Re: Free will and karma
Feb 10, 2011 09:56 AM
1. My brief answer is that karma and free will coexist and work
together. They do not conflict because in each individual cause-effect
link they are separated in time: We first make choices and then have to
face their consequences.
2. See below.
3. In the context of this forum, I would define freedom as the power to
act or speak or think without internally imposed restraints (but
externally imposed restrictions still apply).
Swami Vivekananda has vigorously advocated the view that internally we
are already completely free and always were free; the work is to become
aware of this truth and give up all slavery and bondage. Osho (also
known as Bhagwan Shree Rajneesh) was a radical advocate of breaking away
from all kinds of self-imposed restrictions -- guilt, suffering, tense
mind, the spiritual goal, and even oneself.
However, this is easier said than done. We usually are poorly integrated
and have not one but multiple personalities that take control in turns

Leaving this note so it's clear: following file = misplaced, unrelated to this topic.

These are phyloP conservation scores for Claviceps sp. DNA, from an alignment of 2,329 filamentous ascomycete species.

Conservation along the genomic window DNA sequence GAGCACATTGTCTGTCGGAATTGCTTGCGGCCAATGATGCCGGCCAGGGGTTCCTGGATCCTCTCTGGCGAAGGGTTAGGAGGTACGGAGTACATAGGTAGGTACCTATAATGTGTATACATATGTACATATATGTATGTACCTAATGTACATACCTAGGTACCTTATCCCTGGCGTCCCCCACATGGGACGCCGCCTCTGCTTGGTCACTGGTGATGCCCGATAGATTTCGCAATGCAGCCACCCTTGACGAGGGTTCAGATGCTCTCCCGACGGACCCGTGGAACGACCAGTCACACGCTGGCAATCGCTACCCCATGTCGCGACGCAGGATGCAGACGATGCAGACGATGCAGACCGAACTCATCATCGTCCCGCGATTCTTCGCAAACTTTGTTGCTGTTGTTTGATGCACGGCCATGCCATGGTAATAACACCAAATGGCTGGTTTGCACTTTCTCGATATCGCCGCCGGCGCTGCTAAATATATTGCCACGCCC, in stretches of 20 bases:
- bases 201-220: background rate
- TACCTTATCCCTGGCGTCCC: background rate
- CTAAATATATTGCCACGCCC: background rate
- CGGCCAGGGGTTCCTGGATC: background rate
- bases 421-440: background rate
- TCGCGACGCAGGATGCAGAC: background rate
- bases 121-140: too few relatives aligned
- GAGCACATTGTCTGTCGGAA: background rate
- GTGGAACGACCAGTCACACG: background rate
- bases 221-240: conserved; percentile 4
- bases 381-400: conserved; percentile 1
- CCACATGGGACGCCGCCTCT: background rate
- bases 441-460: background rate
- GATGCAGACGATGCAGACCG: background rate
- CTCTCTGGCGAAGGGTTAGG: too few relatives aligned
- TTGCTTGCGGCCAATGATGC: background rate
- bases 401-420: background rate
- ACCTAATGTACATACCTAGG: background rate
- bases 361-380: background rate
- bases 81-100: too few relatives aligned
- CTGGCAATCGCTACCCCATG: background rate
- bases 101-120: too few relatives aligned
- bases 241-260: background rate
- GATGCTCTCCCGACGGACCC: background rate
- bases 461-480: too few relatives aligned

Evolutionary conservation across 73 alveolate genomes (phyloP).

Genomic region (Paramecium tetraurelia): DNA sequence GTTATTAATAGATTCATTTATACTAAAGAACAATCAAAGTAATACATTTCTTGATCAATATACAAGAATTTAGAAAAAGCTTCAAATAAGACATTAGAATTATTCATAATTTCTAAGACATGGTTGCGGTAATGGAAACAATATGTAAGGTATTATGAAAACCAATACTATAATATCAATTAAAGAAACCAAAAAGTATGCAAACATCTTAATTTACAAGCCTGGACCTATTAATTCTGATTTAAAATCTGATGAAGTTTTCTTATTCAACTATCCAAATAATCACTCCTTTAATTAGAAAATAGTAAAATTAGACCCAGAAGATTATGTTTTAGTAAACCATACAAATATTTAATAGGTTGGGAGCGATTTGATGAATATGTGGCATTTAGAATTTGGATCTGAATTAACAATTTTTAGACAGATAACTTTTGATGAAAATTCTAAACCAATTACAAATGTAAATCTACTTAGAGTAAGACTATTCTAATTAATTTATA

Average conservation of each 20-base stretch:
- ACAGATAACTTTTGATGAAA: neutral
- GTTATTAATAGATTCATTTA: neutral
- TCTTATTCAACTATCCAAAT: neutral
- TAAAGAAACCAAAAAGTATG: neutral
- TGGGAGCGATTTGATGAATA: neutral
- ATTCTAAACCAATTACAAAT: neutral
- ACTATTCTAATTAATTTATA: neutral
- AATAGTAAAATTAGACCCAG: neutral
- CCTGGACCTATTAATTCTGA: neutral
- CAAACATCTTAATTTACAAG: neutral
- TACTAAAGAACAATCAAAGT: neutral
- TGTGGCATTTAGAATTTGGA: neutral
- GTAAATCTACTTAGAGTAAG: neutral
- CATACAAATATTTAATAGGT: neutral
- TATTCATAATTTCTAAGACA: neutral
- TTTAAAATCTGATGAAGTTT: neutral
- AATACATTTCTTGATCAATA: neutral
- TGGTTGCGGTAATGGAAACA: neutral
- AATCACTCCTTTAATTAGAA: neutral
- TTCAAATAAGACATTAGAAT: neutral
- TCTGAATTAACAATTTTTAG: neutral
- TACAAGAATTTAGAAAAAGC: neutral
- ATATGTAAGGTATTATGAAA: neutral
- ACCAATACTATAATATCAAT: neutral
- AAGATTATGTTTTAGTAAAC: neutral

and tear us apart which results in self-obstruction and conflicting
choices. Gurdjieff used to say that one personality may decide to
realize one's inherent freedom, but the next personality in charge may
want something else (e.g., a cake or an ice cream), and this drags on
indefinitely. It often results in indecisiveness and procrastination
that paralyse our will and poison our productivity; in severe cases,
there is a physchotic condition known as dissociate identity disorder,
or stupor, or something else like that.
--- In email@example.com, "Spirituality" <mail@...> wrote:
> I'm preparing a lecture for our local lodge on the topic of karma and
free will. I have my own thoughts of course, but am wondering what you
all think. Do free will and karma conflict? How does the neurological
evidence fit in? What really IS freedom in the first place?
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